By Ellie Goldner
To understand the current Russian-Ukrainian crisis, you should bear in mind Winston Churchill’s attempt to define Russia as “a riddle, wrapped in mystery, inside an enigma.” To the vast majority of Americans, those words still ring true today, as very few of our countrymen know much about Russian culture or history other than czars, Cossacks, and caviar.
Until I enlisted in the Army as a Russian linguist, I had little clue about Russia, other than Moscow was cold in the winter. I spent over two years learning Russian and working as a voice intercept operator at two different duty stations. Later in my career I earned a master’s degree in Russian Area Studies from the National Intelligence University. To this day, I support government projects requiring that I survey Russian media to determine Moscow’s views on various world events. Given this background, I know a lot more about Russia than the average bear, and given our sad state of education, even the average bear knows more about Russia than the average American.
The first thing to grasp about Russia, Ukraine, and most of eastern Europe is that civilization came relatively late to that part of the continent, as the Romans never made it permanently past the Rhine River in Germany. This meant that for eastern Europeans there was no written language, no law, and no advanced technology, with western Europe enjoying a 1,000 year head start. When civilization did come to the various Slavic tribes, it arrived with Viking raiders, slavers, and traders, some of whom established the first Russian state in Kiev. In the early 13th century Kiev and the entire Russian plain was conquered and ruled by Mongols for well over two hundred years. Shortly thereafter, Ottoman Turks raided deep into present day Russia capturing several million slaves over the course of three centuries and burning cities to the ground, to include Moscow in 1571.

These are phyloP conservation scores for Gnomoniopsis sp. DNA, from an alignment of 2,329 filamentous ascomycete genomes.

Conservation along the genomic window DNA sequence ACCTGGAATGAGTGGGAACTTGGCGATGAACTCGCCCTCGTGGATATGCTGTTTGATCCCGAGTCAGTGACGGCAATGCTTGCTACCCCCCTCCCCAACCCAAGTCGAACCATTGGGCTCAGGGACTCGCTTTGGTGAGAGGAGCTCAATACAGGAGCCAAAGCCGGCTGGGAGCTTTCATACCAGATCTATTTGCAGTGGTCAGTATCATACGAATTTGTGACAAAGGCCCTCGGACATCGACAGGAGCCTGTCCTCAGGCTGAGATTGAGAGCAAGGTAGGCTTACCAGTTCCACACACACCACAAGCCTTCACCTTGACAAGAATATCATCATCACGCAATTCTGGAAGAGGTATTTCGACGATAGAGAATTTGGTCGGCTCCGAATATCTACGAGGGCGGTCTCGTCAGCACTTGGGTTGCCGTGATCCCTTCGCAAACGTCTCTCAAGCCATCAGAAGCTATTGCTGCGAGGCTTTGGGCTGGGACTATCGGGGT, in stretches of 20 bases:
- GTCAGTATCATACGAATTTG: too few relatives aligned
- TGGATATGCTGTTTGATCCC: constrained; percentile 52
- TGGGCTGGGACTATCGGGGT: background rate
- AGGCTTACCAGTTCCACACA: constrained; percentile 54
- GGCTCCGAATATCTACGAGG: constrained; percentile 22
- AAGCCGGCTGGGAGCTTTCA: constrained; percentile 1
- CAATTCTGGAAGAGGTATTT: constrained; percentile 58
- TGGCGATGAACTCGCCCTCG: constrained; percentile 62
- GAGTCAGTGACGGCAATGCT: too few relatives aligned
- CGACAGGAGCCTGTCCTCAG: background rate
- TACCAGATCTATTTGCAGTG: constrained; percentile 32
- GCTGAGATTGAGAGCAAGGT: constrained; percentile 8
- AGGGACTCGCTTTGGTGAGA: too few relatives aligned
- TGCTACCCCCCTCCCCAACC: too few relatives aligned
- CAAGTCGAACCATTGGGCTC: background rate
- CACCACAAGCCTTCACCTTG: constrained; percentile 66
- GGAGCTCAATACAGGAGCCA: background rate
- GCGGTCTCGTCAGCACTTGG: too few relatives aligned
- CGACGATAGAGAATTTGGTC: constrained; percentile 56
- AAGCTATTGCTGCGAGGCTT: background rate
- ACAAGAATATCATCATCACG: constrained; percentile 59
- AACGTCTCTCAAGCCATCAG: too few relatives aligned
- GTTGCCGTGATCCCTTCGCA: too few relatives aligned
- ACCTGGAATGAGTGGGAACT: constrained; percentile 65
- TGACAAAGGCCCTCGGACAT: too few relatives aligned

But most of the invasions of Russia came from the West, courtesy of Swedes, Germans, French, and Poles. The last such invasion, by the Third Reich and its allies, resulted in over 20 million dead, the vast majority Russian, Ukrainian, and Belarusian. Given its history of frequent invasions from the West, and the indescribable devastation wreaked by Hitler’s army, one can perhaps understand why Russian leaders take no chances when it comes to having potential invaders on its doorstep. We Americans have been blessed with no such history of repeated invasions and fail to grasp the seriousness of Russian security concerns.